Donald Trump’s fallacious analysis of Middle East instability

Donald Trump said on Meet the Press yesterday that the Middle East would be a more stable place if Saddam Hussein and Muammar Qaddafi were still in power. For once, Trump answered a question about the Middle East more or less correctly. The Middle East would be more stable if Saddam and Qaddafi held true power in Iraq and Libya.

But the question is whether, absent foreign intervention, Saddam and Qaddafi would hold true power. Qaddafi might. The evidence is that the war against him was petering out until NATO joined the fight.

In Iraq’s case, it seems unlikely that Saddam would have made it through the aftermath of the Arab Spring and the continued rise of Iran still governing a stable, intact Iraq. In a time of turbulence, Saddam’s position was probably untenable because Sunnis are a minority in Iraq.

Most likely, in the absence of our intervention the situation in Iraq would resemble that in Syria. Assad has been unable to hold his country together even with the help of Iran and Russia. Why assume that Saddam would have accomplished this in Iraq?

And make no mistake, the situation in Syria, where the U.S. has not intervened, is the biggest driver of instability in the Middle East. ISIS, its predecessor having been largely defeated in Iraq, arose out of Syria. Its capital city is in Syria. A majority of the territory it holds is in Syria. The current refugee crisis stems mostly from Syria. The death toll in Syria is said to be around 250,000.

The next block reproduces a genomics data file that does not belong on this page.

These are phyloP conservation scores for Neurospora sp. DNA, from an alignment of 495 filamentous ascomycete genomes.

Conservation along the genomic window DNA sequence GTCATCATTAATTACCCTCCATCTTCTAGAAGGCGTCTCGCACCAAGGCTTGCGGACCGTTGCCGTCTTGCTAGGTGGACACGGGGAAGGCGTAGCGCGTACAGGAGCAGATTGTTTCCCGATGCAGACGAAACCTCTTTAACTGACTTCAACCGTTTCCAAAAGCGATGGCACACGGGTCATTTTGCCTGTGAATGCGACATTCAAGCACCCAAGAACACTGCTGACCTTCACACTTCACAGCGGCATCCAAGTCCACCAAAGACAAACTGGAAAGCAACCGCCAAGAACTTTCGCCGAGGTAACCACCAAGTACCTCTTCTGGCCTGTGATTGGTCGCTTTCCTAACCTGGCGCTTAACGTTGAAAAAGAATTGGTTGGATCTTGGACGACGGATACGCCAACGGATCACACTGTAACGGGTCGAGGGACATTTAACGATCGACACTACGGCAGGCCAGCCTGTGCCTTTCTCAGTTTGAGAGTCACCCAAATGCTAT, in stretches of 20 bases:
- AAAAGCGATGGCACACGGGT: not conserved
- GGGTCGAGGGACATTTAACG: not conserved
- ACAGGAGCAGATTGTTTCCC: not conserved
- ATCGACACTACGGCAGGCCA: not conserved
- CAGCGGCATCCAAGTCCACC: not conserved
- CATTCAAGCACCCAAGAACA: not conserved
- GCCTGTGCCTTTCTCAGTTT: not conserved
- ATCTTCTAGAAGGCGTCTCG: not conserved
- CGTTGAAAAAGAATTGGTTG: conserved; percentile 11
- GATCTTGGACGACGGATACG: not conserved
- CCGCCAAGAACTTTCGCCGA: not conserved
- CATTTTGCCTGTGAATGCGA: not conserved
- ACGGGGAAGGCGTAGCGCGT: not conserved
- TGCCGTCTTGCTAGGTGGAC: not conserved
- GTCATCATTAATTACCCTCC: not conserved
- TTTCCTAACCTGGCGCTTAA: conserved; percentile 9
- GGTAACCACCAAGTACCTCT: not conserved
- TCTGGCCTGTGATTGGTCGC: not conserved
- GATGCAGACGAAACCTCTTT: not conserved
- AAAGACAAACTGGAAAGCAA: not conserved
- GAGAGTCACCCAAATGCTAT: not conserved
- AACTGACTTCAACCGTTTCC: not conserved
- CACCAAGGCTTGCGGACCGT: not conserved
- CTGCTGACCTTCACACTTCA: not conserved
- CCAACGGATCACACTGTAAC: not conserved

If the U.S. had taken out Assad years ago, one can almost hear Trump saying now that the Middle East would be a more stable place if Assad were still in power. The fallacy of such a statement — the assumption that Syria wouldn’t have deteriorated under the one-time strong man — mirrors the fallacy of his comment on Meet the Press.

Rick Moran at PJ Media says that “arguing counterfactual outcomes to history is an exercise in futility” because “no one knows what would have happened if we didn’t fight a war with either Libya or Iraq.” There’s some truth in that.

We do know, however, that having fought a war in Iraq that nation was relatively stable six years ago. Instability returned after President Obama pulled U.S. forces out. The purveyor of the instability was a force that swept in from Syria where we did not intervene.

Trump fails to make a persuasive case that U.S. intervention has produced instability in the Middle East.